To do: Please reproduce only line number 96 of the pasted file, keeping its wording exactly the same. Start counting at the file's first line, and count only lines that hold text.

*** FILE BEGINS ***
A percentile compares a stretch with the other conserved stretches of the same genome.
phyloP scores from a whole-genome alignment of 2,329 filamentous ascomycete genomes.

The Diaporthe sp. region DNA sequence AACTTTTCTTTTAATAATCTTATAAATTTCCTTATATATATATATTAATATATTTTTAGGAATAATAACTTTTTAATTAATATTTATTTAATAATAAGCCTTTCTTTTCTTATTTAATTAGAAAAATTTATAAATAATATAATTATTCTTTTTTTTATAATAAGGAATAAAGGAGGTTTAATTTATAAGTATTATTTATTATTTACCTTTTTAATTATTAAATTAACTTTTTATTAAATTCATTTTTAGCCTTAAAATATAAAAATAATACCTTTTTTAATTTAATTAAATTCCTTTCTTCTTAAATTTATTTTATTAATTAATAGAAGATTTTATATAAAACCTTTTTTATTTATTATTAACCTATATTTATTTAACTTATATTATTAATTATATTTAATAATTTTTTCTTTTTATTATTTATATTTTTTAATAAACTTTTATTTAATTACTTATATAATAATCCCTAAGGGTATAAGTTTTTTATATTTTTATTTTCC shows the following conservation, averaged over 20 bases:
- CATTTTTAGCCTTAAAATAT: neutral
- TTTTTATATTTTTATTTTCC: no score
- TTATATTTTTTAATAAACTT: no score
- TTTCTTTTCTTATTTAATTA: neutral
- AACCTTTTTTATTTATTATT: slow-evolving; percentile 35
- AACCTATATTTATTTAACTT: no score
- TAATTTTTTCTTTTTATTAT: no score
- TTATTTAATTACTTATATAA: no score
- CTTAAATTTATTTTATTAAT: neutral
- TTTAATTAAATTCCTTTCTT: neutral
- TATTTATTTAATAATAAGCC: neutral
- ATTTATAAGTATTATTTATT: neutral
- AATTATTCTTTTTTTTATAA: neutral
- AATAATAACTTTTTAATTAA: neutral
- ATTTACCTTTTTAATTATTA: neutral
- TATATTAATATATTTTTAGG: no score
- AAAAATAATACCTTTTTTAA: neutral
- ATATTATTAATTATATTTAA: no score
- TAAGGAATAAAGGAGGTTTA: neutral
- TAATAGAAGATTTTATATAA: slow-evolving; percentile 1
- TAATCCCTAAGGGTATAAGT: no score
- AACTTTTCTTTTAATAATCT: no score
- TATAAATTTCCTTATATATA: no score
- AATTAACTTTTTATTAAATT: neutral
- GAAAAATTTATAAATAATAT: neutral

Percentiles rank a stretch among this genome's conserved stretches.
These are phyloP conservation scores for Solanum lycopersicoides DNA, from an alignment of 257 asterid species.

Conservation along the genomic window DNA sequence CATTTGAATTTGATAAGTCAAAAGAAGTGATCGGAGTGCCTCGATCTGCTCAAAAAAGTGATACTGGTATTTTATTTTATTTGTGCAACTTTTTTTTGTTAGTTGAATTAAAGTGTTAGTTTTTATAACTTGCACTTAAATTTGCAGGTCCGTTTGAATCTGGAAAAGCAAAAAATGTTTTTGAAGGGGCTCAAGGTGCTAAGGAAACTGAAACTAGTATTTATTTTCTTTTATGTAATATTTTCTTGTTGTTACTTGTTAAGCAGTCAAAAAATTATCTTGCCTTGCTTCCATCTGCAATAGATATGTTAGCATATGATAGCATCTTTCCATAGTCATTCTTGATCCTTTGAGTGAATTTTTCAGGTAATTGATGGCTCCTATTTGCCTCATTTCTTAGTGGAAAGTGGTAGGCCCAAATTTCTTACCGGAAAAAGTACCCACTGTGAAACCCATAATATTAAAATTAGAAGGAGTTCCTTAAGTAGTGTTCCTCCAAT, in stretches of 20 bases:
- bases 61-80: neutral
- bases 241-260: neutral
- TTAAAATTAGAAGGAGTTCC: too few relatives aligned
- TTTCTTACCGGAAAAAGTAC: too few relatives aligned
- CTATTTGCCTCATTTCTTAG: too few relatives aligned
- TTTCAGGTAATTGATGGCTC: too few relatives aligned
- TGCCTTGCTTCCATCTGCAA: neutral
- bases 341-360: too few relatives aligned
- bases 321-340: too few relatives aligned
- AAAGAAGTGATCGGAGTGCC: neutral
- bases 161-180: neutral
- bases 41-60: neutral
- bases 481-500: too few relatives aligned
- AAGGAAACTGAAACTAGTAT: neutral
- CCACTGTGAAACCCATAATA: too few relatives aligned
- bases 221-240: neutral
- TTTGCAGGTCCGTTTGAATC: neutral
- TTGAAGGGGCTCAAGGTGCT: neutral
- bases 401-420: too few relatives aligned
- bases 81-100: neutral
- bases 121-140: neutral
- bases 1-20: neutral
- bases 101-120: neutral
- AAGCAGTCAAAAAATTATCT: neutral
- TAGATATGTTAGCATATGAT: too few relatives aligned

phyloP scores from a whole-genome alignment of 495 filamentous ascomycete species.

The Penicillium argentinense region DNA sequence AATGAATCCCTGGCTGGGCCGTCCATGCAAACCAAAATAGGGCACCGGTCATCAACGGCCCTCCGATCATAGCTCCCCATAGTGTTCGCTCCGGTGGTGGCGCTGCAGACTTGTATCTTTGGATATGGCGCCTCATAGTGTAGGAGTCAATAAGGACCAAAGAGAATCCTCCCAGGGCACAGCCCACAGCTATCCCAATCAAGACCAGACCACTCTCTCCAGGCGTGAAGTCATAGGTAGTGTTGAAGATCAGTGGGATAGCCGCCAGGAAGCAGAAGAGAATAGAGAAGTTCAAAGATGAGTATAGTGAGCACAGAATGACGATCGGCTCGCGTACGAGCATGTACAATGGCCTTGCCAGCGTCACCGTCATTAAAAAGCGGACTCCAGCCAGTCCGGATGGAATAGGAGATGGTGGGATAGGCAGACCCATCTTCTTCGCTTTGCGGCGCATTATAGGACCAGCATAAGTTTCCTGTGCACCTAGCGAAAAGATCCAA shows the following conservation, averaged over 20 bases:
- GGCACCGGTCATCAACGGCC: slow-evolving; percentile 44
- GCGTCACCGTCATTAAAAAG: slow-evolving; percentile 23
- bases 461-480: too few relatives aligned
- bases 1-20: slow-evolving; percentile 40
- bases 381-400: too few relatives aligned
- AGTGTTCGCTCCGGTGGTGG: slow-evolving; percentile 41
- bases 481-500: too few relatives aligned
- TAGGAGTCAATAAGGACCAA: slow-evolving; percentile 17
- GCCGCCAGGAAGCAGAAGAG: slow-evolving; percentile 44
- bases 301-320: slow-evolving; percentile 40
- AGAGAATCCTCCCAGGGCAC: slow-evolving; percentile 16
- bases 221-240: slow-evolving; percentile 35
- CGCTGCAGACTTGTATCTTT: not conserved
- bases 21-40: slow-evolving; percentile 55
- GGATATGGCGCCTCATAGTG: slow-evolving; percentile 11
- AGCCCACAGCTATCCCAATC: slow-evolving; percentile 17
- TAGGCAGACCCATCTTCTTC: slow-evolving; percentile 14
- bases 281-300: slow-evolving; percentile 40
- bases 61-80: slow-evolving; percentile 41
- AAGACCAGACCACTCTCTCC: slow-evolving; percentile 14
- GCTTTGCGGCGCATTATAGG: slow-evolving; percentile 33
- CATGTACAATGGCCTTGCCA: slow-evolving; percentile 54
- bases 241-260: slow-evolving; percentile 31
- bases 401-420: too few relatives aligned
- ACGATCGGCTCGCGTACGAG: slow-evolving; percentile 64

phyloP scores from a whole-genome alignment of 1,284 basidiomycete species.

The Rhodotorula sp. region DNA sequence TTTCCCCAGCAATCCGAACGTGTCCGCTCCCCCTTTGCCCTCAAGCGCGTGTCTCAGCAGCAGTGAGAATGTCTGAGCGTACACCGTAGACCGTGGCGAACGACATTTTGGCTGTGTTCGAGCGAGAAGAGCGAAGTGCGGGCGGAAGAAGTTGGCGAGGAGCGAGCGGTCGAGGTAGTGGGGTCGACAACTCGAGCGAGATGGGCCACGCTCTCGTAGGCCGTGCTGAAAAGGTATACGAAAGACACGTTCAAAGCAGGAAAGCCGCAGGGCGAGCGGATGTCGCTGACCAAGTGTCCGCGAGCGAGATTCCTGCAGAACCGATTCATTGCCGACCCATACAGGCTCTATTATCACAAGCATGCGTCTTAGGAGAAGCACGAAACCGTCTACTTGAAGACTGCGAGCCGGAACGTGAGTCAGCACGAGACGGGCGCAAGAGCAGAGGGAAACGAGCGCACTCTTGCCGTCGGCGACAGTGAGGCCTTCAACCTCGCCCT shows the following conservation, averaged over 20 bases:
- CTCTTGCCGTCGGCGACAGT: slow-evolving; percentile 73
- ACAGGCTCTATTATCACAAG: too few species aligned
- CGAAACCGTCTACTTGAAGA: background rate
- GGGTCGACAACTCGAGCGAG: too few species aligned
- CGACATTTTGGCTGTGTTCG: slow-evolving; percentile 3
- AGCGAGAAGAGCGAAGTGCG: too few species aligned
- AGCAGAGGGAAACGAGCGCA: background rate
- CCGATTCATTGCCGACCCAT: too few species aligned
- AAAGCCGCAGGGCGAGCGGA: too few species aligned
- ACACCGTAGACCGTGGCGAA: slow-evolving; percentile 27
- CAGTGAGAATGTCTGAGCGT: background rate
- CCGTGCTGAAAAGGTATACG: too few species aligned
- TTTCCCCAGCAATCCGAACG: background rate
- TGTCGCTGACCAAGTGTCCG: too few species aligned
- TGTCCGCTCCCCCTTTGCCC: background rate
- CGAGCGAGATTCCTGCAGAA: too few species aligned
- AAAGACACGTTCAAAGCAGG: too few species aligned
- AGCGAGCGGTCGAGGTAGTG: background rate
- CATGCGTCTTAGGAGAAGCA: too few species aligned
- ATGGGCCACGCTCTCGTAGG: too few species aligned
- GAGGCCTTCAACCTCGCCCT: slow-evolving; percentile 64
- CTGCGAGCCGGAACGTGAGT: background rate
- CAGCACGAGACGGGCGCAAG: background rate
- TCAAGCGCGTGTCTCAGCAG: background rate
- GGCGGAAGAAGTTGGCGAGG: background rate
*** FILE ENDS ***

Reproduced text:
- CAGTGAGAATGTCTGAGCGT: background rate